PEI

Poppy poem earns P.E.I. student trip to Ottawa

A student from Bluefield High School in North Wiltshire, P.E.I., has won an opportunity to lay a wreath at the national Remembrance Day ceremony in Ottawa on Saturday.

'It's a little nerve-wracking ... people will be watching on television'

Beth Kirby will represent Canada's youth when she lays a wreath at the National War Memorial in Ottawa on Remembrance Day. (CBC)

A student from Bluefield High School in North Wiltshire, P.E.I., has won an opportunity to lay a wreath at the national Remembrance Day ceremony in Ottawa on Saturday.

Beth Kirby wrote the winning poem, What a Poppy Brings to Mind, for the Royal Canadian Legion's annual Poster and Literacy contest. It was open to all students in public schools in Canada. 

"I have stuff about nightmares, the loss of home and the loss of mental stability — I wanted to put in stuff that alluded to PTSD and the destruction that is left from war," Kirby said in an interview with CBC News: Compass host Louise Martin. 

"But I also wanted to talk about the hope afterward, and that you can rebuild and you can always find ...  a silver lining, and you always want to look for that."

On Nov. 11, the Grade 11 student on behalf of Canada's youth will place a wreath at the National War Memorial. She will also meet Julie Payette, Canada's new Governor General.

"It's a little nerve-wracking ... people will be watching on television!" Kirby said. "But it's also a great honour and really exciting." 

'The pain that lingers'

Kirby said she is interested in studying psychology and neuroscience after graduating from high school, which led her to think of soldiers suffering mentally. 

Kirby's poem will also be read at the opening of the Canadian Passchendaele memorial garden in France on Thursday. 

Kirby's poem, What a Poppy Brings to Mind, touches on the destruction of war, but also the hope afterward. (Victoria Dinh/CBC )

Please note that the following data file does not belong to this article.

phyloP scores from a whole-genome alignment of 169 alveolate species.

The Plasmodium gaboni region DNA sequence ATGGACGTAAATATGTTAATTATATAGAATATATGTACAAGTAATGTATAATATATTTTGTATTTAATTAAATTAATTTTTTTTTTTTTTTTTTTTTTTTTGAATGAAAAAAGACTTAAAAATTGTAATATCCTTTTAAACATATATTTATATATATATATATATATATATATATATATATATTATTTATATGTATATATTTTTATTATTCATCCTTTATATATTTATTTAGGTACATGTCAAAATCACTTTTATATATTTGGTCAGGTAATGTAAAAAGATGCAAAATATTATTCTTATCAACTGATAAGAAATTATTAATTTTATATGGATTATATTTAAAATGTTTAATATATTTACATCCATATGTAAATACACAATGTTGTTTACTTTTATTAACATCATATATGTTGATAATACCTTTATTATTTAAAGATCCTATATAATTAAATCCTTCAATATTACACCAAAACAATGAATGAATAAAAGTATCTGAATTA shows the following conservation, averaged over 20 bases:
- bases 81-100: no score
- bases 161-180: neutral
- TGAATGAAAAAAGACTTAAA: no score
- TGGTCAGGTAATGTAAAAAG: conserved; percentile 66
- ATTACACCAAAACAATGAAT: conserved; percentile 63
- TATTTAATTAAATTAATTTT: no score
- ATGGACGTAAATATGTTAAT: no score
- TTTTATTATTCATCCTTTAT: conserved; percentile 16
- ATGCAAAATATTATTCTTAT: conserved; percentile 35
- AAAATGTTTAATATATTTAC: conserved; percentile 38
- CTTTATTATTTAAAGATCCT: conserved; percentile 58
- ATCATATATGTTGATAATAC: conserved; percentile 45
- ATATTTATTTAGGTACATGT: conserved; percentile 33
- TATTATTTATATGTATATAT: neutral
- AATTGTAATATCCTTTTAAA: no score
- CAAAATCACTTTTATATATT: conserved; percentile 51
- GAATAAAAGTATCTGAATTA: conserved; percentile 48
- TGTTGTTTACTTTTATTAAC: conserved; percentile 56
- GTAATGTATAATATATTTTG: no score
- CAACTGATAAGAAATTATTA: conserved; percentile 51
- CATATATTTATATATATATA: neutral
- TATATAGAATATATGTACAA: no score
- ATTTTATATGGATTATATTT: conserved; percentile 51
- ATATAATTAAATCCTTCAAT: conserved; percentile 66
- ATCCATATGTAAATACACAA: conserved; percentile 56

Here is Beth Kirby's poem: What A Poppy Brings To Mind.

When I pin the red flower above my heart

I think of the meaning it holds heavy on my chest

I think of those who volunteered their futures for their country

All of them with different motivations, but all with one goal and purpose

I think about sacrifice, about humanity and the loss of it

I think about unmarked graves that do no justice to those buried in them

I think about a mother's tears and a father's anguish

I think about the fading memories a little brother has of his greatest role model

I think about the pain that lingers even when they come back

The inability to enjoy fireworks on days of celebration

The nightmares of gunfire and the brothers and sisters in arms that they lost

The feeling of being abandoned by the country that they served

I think about the loss of home and family

The destruction of nations and the ruins that are left

But that's not all I think about

I think about joyous reunions and letters full of hope and love

I think about rehabilitation and healing

About reconstruction that's stronger than before

I think about reconciliation and peace

About giving forgiveness and being forgiven

I think that we are stronger than before

That we have taken the broken pieces and made something beautiful

I think about the respect that I have for those who know and have seen more than I have

I think about speeches that bring tears to our eyes

I think about the lessons that we should learn and ones that we already have

But most of all I think about how incredibly thankful I am and will continue to be

These thoughts flood my head and they will stick with me even when I'm not wearing this black-eyed poppy

With files from Louise Martin

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